During my long and painful years as a secondary school pupil, never did I think that the dry mathematical theories could be presented in a way any more engaging than my slightly unhinged Maths Teacher pretending to be Spider-Man whilst ‘climbing’ a wall drawn on his rotating chalk board! Fibonacci sequences were merely another boring pattern to explore. If only Emily Gravett’s wonderful book had been around at the time….I might have started my picture book evangelical church in my teens!
The premise of the book is that a single field is tracked month by month, along with the rapidly replicating numbers of rabbits in this one field….that no rabbits ever leave, unless it is to go to bunny heaven! This is essential the Fibonacci sequence of numbers but presented in a much more accessible and humorous way than the boring maths text books of old.
The whole text is presented in the form of a calendar, presenting the funny trials and tribulations of rabbits in an increasingly busy field. The bunny so behave in a seasonally appropriate manner in each month…sunbathing in summer, seeking warmth in December etc. This provides lots of rich illustrative details for the children to get lost in to help deepen their interaction with the text.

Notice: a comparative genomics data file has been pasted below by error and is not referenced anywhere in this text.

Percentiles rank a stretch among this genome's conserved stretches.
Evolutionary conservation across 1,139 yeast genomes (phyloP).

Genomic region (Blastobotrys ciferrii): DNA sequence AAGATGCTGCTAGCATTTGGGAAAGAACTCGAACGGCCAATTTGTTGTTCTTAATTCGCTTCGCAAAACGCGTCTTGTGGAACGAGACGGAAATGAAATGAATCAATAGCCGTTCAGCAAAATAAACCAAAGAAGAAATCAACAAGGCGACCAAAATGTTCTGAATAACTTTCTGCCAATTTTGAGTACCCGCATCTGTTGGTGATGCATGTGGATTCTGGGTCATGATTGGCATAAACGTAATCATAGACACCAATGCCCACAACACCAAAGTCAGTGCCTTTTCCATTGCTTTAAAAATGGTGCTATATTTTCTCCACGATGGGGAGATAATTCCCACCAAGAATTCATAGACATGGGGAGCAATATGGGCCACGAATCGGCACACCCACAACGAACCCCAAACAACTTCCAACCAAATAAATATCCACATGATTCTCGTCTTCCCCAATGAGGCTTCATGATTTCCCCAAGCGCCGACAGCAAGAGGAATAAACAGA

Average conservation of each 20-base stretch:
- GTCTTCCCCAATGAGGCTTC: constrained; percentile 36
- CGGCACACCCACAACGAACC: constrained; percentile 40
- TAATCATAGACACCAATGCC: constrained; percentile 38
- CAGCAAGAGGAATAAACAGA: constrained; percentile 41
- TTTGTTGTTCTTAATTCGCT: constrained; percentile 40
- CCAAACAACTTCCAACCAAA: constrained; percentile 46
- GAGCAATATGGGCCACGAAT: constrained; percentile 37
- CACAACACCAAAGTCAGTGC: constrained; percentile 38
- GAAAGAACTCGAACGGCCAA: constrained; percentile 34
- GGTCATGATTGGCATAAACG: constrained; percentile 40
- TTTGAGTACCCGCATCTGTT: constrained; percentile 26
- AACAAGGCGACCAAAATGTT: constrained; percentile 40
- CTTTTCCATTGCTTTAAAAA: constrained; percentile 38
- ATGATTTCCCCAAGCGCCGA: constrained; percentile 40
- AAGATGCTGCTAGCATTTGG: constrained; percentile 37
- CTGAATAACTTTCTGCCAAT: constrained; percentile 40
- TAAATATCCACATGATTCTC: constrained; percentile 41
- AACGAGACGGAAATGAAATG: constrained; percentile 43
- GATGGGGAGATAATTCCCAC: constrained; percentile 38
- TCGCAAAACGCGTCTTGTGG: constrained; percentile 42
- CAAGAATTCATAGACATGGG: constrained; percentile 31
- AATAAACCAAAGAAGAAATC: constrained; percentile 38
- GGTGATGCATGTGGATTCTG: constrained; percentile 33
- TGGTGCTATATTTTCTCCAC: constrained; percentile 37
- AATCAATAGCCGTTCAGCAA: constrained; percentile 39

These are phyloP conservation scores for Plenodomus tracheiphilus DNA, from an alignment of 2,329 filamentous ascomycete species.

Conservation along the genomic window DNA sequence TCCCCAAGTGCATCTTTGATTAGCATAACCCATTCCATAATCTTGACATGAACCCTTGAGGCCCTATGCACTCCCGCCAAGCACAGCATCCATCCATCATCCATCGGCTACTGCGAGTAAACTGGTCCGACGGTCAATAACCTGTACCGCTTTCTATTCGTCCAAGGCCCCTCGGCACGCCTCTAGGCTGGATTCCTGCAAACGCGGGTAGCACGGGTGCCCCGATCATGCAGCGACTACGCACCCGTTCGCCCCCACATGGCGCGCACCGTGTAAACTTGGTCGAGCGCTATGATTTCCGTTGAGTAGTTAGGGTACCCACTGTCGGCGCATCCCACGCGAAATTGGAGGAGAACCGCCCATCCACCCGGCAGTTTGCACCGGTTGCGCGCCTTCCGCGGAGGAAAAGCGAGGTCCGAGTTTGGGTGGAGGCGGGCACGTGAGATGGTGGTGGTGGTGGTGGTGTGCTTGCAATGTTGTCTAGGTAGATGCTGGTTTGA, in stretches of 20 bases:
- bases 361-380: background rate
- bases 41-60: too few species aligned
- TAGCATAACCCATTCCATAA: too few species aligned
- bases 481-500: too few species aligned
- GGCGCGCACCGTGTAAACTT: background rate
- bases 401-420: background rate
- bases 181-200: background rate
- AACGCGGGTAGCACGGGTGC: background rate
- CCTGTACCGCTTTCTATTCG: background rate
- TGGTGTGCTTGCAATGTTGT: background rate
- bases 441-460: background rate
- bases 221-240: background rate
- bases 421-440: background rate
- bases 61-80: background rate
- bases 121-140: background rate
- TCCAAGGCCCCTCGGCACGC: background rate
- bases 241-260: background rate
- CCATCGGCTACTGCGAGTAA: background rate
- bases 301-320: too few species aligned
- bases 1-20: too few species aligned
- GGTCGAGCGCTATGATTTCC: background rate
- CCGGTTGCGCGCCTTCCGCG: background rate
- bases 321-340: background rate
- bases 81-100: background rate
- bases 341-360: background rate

In addition to the Fibonacci element of the story, there are also additional mathematical opportunities to explore. For example, there are ‘mini-books’ within the larger text which talk of carrot prices, rationing supplies and costs. This would provide a wonderful context for further work on the budgeting required to feed and clothe an ever expanding family of young rabbits.
Furthermore, the book could provide stimulus for some growing activities in the real world. The children could find out about their local wildlife, the favored food sources and habitat requirements. The children could be challenged to create some rabbit friendly (or other furry animal) planting, calculating the cost of the seeds, maintaining their planting patch, harvesting and even selling any produce that the rabbits haven’t claimed as their own!
The illustrations could even be used to help structure some narrative writing, where the children take a month each in small groups and tell the story of a single rabbit or a group of friends. This could be a fun writing and illustrati task for a special book week or even World Book Day!